on Tom East's BENYBONT Site as at August, 2020?
In readiness for the publication of the non-fiction LIGHTNING STRIKES TWICE on 31st August, 2020, a NEW section has been added. This includes details of the availabilty of the book and details of its content. The introductory section of the book is also given in full.
I am endeavouring to make this website accessible to blind and partially sighted people. There are, I know, things I have to do, like ensuring all the pictures and unlabelled links are accompanied by ALT texts. This I am addressing on a piecemeal basis. This is a big site and it will take me some time to achieve this aim. However, I am assured by a visually impaired friend that the site is already reasonably accessible to those who use screen readers. So, if this applies to you, feel free to plunge in. If you find any problems, please don't hesitate to CONTACT ME.
LP Hartley, in The Go Between said ‘The past is a foreign country: they do things differently there.’ The key word here is differently. In the nineteen-fifties, the time when most of the events in A Fifties' Childhood took place, things were certainly different. Not worse and not better, simply different. We should not to look back through rose-coloured glasses, nor yet though darkly tinted shades.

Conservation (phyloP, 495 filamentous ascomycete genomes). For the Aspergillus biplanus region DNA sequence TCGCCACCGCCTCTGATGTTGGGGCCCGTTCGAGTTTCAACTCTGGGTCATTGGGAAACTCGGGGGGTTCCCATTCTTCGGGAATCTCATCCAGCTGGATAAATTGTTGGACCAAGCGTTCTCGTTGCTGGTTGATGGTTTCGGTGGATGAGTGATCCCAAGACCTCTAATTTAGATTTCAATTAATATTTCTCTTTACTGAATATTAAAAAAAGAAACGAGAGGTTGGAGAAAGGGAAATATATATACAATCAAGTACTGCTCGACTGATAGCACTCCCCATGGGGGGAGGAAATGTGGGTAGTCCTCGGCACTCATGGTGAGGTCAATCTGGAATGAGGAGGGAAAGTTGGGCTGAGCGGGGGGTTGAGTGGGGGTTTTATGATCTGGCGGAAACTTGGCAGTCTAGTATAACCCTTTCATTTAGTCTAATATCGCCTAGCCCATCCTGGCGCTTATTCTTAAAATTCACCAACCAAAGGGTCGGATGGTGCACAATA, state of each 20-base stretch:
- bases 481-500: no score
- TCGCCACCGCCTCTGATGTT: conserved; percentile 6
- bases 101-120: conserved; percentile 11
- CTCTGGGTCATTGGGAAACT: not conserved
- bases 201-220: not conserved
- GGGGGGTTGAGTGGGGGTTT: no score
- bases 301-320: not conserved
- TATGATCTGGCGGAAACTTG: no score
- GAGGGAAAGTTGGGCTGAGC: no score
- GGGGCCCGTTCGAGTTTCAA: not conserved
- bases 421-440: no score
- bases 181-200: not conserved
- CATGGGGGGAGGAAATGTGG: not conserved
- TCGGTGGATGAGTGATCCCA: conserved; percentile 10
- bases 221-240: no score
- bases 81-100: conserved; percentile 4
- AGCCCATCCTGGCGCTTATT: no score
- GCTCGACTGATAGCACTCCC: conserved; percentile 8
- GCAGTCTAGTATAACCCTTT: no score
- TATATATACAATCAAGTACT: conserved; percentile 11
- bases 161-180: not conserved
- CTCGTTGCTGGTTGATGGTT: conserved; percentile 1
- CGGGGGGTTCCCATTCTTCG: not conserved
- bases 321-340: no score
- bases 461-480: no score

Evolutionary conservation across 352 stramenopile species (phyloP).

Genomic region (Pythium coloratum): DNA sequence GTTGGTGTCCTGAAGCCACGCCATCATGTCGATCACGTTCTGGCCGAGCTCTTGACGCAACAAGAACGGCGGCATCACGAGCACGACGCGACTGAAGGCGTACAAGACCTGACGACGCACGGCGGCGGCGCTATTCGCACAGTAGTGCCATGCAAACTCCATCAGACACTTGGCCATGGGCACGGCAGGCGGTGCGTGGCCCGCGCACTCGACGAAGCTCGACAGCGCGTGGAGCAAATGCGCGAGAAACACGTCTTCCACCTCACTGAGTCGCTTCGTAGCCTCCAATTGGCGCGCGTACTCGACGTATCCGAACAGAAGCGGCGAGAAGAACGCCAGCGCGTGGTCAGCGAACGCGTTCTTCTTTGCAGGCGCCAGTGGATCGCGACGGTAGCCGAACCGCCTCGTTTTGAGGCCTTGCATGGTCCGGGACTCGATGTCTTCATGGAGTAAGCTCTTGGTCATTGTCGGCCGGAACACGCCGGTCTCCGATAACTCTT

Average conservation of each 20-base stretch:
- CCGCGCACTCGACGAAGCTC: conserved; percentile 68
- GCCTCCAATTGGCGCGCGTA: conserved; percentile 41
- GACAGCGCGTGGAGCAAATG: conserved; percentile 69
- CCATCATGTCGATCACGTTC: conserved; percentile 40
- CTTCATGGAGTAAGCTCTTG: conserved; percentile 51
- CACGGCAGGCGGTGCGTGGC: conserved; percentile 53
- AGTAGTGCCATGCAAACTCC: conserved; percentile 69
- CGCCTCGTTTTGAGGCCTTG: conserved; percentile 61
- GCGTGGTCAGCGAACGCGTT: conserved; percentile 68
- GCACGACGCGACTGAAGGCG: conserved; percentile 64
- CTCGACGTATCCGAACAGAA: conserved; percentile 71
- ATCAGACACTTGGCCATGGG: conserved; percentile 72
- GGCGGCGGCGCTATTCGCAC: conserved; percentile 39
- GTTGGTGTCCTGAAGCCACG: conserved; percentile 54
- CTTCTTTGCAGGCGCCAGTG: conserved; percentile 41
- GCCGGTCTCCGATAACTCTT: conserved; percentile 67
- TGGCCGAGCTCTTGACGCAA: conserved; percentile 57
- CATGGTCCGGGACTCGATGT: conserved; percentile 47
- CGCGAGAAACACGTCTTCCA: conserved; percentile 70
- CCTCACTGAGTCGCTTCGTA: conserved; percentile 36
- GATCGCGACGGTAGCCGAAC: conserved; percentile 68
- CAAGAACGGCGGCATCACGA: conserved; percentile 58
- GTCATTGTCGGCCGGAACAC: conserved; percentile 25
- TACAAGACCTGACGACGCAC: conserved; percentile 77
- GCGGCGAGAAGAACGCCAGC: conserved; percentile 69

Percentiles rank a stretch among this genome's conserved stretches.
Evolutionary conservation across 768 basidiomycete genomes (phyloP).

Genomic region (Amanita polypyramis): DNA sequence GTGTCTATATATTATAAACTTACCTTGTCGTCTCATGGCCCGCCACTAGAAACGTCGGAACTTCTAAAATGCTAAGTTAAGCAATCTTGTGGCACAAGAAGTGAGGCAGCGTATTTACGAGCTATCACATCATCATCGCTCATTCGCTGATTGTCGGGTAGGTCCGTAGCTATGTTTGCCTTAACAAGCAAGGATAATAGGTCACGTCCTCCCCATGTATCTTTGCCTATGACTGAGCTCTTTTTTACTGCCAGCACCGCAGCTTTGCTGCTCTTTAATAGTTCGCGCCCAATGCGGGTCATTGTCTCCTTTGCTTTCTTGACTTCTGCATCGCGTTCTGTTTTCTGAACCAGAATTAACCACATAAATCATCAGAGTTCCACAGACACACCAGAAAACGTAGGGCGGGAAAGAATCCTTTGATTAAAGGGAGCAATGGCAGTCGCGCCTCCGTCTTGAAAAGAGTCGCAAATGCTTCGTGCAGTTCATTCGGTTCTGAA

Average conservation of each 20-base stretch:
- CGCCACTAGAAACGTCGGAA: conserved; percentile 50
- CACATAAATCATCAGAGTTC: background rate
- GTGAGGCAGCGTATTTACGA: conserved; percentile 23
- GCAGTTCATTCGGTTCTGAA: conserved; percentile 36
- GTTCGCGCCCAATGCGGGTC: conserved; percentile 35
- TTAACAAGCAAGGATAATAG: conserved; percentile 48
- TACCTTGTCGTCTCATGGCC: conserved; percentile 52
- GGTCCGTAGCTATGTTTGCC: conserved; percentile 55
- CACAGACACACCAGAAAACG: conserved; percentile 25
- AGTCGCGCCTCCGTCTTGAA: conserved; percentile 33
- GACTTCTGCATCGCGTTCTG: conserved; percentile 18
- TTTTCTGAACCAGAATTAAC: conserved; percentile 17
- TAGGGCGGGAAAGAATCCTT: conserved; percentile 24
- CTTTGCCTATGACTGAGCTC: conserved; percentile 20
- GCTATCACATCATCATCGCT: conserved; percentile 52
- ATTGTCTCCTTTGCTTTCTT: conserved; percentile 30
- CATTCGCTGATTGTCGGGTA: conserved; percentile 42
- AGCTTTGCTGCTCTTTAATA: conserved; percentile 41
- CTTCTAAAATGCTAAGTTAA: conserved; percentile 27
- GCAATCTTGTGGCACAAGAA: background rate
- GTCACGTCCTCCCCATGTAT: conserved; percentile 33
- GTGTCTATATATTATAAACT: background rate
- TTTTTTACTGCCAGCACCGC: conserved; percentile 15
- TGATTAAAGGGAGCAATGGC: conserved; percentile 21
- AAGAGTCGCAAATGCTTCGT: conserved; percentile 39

The second volume in the Eldritch Collections, WISH MAN'S WOOD is now available. At the beginning of November, 2019, a new edition of THE EVE OF ST ELIGIUS was published to complement this. Meanwhile, the new TOM EAST's ELDRITCH BLOG is developing well. There is a number of contributors to this and anyone can comment (moderated) on what has been said.
Judas is hardly mentioned in the Bible. There are even two versions of his death. Essentially, he is a cipher for all things bad rather than a person.
But what if his real role was altogether more significant? What if he was nothing less than the writer of the earliest gospel? And what if fragments of the manuscript were found in what is now Iraq, on the eve of the Western invasion in 2003?
Tommy's War: July, 1914, has many strands. Some may see it as primarily a speculative fiction story, others as a romance across the rigid social divisions of the early Twentieth Century. Still others will see it as a family story crossing the generations or as a historical novel (characters include real people as diverse as Queen Victoria and Charlie Chaplin). It can be read as an adventure story. In fact, it is all of those things. Like The Greenland Party, this has a separate part of the website devoted to it. This is extensive and includes a number of features not directly connected with the novel, like an eclectic selection of war poetry. The volume is available as both a paperback and an e-book.